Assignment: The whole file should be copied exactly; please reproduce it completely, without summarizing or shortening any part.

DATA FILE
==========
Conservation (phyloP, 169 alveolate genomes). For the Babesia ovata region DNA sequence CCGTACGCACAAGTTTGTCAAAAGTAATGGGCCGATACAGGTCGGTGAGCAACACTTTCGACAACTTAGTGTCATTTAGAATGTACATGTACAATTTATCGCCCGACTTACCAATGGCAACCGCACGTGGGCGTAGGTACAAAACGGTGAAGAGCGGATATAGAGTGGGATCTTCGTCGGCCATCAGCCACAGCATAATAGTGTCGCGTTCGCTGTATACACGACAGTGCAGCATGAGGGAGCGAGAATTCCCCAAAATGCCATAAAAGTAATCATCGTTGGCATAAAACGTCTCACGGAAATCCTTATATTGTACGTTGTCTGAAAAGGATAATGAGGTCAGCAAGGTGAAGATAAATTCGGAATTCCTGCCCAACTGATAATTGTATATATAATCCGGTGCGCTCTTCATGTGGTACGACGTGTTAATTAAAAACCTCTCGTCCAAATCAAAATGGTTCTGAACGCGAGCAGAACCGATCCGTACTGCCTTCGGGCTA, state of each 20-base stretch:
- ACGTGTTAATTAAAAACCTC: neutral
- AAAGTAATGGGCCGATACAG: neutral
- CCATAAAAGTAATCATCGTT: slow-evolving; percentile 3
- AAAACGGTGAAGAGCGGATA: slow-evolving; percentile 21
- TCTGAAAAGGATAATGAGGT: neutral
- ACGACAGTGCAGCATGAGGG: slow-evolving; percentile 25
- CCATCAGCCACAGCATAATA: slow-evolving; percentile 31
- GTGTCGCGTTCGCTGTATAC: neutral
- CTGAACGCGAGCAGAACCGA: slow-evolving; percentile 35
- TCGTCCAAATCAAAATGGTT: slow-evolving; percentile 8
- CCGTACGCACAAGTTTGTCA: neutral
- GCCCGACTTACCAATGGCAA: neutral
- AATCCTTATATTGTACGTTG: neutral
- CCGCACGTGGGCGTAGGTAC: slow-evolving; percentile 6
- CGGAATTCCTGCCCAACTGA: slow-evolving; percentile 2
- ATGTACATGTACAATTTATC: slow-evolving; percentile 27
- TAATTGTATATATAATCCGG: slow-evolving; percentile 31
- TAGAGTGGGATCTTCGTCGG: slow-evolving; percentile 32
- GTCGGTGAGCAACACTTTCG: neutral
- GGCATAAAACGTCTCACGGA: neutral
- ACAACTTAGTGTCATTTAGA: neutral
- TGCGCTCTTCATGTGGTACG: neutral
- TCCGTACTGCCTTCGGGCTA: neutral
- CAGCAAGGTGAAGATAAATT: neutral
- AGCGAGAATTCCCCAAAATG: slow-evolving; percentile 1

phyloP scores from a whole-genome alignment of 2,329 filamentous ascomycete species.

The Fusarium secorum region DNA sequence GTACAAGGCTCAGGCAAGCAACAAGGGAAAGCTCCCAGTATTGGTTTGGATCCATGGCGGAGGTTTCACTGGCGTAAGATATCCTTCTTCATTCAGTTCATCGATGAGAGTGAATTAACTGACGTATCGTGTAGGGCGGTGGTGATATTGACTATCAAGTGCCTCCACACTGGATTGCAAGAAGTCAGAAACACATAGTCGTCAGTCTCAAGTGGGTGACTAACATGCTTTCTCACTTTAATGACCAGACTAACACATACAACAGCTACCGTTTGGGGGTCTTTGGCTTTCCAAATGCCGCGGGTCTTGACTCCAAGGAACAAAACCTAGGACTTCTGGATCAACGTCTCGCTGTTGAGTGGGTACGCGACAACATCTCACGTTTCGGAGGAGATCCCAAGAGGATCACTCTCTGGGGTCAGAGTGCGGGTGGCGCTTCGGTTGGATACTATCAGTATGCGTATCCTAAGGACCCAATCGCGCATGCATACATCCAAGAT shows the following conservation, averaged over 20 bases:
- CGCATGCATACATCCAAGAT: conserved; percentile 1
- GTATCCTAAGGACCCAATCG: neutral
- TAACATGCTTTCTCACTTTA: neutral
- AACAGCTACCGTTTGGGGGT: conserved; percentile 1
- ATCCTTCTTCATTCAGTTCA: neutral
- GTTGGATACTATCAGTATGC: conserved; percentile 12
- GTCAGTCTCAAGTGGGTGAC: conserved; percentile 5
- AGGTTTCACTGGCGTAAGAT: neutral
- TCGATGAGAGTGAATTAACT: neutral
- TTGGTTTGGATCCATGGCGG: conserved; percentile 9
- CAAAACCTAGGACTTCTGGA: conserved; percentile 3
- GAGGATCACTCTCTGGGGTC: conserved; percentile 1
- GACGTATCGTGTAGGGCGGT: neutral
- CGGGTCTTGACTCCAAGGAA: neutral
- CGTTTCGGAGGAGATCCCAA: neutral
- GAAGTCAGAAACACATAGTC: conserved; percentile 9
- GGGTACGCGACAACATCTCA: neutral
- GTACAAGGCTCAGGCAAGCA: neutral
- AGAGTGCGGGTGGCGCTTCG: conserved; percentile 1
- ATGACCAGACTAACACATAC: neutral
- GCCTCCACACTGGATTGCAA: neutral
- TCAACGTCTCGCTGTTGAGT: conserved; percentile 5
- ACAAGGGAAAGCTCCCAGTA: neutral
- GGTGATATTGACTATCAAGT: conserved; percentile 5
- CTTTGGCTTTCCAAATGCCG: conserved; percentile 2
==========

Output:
Conservation (phyloP, 169 alveolate genomes). For the Babesia ovata region DNA sequence CCGTACGCACAAGTTTGTCAAAAGTAATGGGCCGATACAGGTCGGTGAGCAACACTTTCGACAACTTAGTGTCATTTAGAATGTACATGTACAATTTATCGCCCGACTTACCAATGGCAACCGCACGTGGGCGTAGGTACAAAACGGTGAAGAGCGGATATAGAGTGGGATCTTCGTCGGCCATCAGCCACAGCATAATAGTGTCGCGTTCGCTGTATACACGACAGTGCAGCATGAGGGAGCGAGAATTCCCCAAAATGCCATAAAAGTAATCATCGTTGGCATAAAACGTCTCACGGAAATCCTTATATTGTACGTTGTCTGAAAAGGATAATGAGGTCAGCAAGGTGAAGATAAATTCGGAATTCCTGCCCAACTGATAATTGTATATATAATCCGGTGCGCTCTTCATGTGGTACGACGTGTTAATTAAAAACCTCTCGTCCAAATCAAAATGGTTCTGAACGCGAGCAGAACCGATCCGTACTGCCTTCGGGCTA, state of each 20-base stretch:
- ACGTGTTAATTAAAAACCTC: neutral
- AAAGTAATGGGCCGATACAG: neutral
- CCATAAAAGTAATCATCGTT: slow-evolving; percentile 3
- AAAACGGTGAAGAGCGGATA: slow-evolving; percentile 21
- TCTGAAAAGGATAATGAGGT: neutral
- ACGACAGTGCAGCATGAGGG: slow-evolving; percentile 25
- CCATCAGCCACAGCATAATA: slow-evolving; percentile 31
- GTGTCGCGTTCGCTGTATAC: neutral
- CTGAACGCGAGCAGAACCGA: slow-evolving; percentile 35
- TCGTCCAAATCAAAATGGTT: slow-evolving; percentile 8
- CCGTACGCACAAGTTTGTCA: neutral
- GCCCGACTTACCAATGGCAA: neutral
- AATCCTTATATTGTACGTTG: neutral
- CCGCACGTGGGCGTAGGTAC: slow-evolving; percentile 6
- CGGAATTCCTGCCCAACTGA: slow-evolving; percentile 2
- ATGTACATGTACAATTTATC: slow-evolving; percentile 27
- TAATTGTATATATAATCCGG: slow-evolving; percentile 31
- TAGAGTGGGATCTTCGTCGG: slow-evolving; percentile 32
- GTCGGTGAGCAACACTTTCG: neutral
- GGCATAAAACGTCTCACGGA: neutral
- ACAACTTAGTGTCATTTAGA: neutral
- TGCGCTCTTCATGTGGTACG: neutral
- TCCGTACTGCCTTCGGGCTA: neutral
- CAGCAAGGTGAAGATAAATT: neutral
- AGCGAGAATTCCCCAAAATG: slow-evolving; percentile 1

phyloP scores from a whole-genome alignment of 2,329 filamentous ascomycete species.

The Fusarium secorum region DNA sequence GTACAAGGCTCAGGCAAGCAACAAGGGAAAGCTCCCAGTATTGGTTTGGATCCATGGCGGAGGTTTCACTGGCGTAAGATATCCTTCTTCATTCAGTTCATCGATGAGAGTGAATTAACTGACGTATCGTGTAGGGCGGTGGTGATATTGACTATCAAGTGCCTCCACACTGGATTGCAAGAAGTCAGAAACACATAGTCGTCAGTCTCAAGTGGGTGACTAACATGCTTTCTCACTTTAATGACCAGACTAACACATACAACAGCTACCGTTTGGGGGTCTTTGGCTTTCCAAATGCCGCGGGTCTTGACTCCAAGGAACAAAACCTAGGACTTCTGGATCAACGTCTCGCTGTTGAGTGGGTACGCGACAACATCTCACGTTTCGGAGGAGATCCCAAGAGGATCACTCTCTGGGGTCAGAGTGCGGGTGGCGCTTCGGTTGGATACTATCAGTATGCGTATCCTAAGGACCCAATCGCGCATGCATACATCCAAGAT shows the following conservation, averaged over 20 bases:
- CGCATGCATACATCCAAGAT: conserved; percentile 1
- GTATCCTAAGGACCCAATCG: neutral
- TAACATGCTTTCTCACTTTA: neutral
- AACAGCTACCGTTTGGGGGT: conserved; percentile 1
- ATCCTTCTTCATTCAGTTCA: neutral
- GTTGGATACTATCAGTATGC: conserved; percentile 12
- GTCAGTCTCAAGTGGGTGAC: conserved; percentile 5
- AGGTTTCACTGGCGTAAGAT: neutral
- TCGATGAGAGTGAATTAACT: neutral
- TTGGTTTGGATCCATGGCGG: conserved; percentile 9
- CAAAACCTAGGACTTCTGGA: conserved; percentile 3
- GAGGATCACTCTCTGGGGTC: conserved; percentile 1
- GACGTATCGTGTAGGGCGGT: neutral
- CGGGTCTTGACTCCAAGGAA: neutral
- CGTTTCGGAGGAGATCCCAA: neutral
- GAAGTCAGAAACACATAGTC: conserved; percentile 9
- GGGTACGCGACAACATCTCA: neutral
- GTACAAGGCTCAGGCAAGCA: neutral
- AGAGTGCGGGTGGCGCTTCG: conserved; percentile 1
- ATGACCAGACTAACACATAC: neutral
- GCCTCCACACTGGATTGCAA: neutral
- TCAACGTCTCGCTGTTGAGT: conserved; percentile 5
- ACAAGGGAAAGCTCCCAGTA: neutral
- GGTGATATTGACTATCAAGT: conserved; percentile 5
- CTTTGGCTTTCCAAATGCCG: conserved; percentile 2